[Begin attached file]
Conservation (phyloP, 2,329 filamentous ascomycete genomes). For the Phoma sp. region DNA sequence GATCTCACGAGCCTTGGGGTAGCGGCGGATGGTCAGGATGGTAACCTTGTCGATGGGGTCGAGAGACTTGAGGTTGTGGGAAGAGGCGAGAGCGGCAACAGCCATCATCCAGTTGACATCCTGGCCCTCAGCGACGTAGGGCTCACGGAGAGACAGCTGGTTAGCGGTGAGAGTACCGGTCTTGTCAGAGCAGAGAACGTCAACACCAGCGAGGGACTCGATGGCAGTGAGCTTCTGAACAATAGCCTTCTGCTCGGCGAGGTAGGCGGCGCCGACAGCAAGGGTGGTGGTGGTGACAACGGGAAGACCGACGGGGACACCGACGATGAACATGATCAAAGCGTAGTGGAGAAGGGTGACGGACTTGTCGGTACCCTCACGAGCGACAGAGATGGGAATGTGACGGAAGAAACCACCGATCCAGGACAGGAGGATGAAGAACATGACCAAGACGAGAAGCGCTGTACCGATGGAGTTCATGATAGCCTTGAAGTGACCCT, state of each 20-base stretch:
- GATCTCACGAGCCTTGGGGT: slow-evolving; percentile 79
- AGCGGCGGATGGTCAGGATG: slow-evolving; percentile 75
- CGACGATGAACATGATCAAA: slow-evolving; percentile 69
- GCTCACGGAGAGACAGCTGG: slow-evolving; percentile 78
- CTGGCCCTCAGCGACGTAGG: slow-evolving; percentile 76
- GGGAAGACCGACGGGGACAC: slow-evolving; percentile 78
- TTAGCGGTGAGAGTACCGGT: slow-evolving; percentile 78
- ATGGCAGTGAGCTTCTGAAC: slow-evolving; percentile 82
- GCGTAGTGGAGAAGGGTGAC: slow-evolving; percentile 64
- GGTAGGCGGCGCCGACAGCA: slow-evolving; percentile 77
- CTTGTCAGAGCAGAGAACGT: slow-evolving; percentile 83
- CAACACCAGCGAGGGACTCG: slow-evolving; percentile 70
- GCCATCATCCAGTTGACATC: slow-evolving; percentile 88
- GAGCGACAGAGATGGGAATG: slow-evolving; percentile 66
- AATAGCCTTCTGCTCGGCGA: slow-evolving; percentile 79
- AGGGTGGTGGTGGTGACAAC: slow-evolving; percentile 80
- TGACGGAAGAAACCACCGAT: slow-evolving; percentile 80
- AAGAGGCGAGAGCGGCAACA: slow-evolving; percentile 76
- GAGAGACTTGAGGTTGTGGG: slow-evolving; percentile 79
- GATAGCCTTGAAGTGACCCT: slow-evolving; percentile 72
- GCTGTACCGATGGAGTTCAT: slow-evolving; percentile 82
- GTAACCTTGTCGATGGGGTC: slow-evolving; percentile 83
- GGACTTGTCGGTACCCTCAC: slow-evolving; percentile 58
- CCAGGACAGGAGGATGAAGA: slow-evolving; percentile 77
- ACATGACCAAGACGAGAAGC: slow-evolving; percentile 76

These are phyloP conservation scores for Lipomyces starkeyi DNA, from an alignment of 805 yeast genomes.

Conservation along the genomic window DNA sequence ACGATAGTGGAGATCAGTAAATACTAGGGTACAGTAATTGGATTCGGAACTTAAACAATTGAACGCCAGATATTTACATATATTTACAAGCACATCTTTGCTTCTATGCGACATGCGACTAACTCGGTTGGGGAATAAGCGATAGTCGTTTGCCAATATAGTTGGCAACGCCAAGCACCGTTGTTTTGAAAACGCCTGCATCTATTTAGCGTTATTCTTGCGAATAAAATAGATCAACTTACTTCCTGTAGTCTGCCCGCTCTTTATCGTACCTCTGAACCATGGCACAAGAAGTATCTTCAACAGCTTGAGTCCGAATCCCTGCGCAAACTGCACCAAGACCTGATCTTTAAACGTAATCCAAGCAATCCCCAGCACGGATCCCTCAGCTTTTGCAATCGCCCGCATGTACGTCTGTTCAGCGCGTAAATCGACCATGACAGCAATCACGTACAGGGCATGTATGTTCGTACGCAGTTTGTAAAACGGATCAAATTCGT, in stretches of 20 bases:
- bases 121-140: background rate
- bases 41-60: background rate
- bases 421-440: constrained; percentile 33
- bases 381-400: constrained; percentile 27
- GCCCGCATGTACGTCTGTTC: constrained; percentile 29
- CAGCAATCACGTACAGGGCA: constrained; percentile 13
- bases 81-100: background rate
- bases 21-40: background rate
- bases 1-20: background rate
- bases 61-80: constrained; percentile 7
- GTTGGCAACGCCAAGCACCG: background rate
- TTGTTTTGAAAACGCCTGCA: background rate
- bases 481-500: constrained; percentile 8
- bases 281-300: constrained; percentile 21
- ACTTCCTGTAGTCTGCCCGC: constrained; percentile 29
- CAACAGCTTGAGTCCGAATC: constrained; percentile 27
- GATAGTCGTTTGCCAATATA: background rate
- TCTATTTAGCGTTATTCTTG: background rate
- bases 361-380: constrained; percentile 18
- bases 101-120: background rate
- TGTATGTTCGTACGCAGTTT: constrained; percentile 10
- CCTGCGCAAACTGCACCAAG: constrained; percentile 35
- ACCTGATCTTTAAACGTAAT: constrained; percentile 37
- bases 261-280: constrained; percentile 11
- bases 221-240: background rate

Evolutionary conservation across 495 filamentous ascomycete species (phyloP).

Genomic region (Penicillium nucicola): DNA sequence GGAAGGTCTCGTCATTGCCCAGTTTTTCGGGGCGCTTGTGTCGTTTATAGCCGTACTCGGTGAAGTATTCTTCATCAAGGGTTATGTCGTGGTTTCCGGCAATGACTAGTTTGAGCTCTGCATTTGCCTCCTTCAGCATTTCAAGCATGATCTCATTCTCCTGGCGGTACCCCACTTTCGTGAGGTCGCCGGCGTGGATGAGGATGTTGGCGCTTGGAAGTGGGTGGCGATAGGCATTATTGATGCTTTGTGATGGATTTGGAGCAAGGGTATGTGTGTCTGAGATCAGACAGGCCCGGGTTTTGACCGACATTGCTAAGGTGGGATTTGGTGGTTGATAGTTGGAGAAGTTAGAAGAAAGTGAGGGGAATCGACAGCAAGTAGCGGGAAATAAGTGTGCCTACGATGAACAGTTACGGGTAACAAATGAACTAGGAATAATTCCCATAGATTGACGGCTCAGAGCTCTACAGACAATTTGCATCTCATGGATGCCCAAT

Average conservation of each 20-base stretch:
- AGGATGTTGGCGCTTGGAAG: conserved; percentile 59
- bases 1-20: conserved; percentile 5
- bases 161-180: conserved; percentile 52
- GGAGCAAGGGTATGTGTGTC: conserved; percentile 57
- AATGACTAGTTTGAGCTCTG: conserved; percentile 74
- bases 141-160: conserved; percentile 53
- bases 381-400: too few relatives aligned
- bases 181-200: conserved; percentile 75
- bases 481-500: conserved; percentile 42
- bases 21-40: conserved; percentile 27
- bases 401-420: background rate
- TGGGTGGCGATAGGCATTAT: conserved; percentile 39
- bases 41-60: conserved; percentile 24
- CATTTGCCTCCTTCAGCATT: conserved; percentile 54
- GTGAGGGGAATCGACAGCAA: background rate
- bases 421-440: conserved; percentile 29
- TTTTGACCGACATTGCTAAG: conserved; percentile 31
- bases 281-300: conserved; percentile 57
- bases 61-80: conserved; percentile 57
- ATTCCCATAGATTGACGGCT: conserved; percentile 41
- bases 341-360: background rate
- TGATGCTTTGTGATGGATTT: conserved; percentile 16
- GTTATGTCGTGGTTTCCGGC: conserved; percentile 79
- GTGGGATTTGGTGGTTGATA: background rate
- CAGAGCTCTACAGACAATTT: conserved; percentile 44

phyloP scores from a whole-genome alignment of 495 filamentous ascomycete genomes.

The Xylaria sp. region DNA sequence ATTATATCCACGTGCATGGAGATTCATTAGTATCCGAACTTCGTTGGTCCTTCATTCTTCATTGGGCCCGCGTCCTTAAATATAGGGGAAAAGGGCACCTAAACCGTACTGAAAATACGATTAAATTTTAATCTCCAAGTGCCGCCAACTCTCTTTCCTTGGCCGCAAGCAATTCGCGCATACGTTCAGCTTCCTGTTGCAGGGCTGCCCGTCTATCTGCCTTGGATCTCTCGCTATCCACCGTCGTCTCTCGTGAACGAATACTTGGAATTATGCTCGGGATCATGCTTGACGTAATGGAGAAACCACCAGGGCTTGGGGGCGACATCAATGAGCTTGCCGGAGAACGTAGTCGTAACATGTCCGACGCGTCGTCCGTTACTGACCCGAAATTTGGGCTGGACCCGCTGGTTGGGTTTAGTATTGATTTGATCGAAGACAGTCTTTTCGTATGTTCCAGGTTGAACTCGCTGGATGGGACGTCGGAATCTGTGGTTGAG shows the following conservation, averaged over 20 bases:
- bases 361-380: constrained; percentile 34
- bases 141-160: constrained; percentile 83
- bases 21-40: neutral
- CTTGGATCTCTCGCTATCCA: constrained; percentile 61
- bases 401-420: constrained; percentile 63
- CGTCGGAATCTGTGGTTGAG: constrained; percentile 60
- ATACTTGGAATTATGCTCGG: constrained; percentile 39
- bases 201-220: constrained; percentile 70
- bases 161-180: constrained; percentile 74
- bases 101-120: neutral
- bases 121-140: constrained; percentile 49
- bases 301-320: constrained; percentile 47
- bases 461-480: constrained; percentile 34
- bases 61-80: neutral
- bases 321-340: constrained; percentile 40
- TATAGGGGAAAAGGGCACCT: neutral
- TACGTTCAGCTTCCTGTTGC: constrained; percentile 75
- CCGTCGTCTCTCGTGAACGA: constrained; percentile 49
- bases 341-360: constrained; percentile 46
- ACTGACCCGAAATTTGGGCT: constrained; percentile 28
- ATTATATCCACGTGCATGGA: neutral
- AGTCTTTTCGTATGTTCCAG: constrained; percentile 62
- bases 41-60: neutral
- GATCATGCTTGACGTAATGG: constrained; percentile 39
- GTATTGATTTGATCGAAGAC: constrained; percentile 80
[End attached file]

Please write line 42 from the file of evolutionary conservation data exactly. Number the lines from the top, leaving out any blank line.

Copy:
- bases 281-300: constrained; percentile 21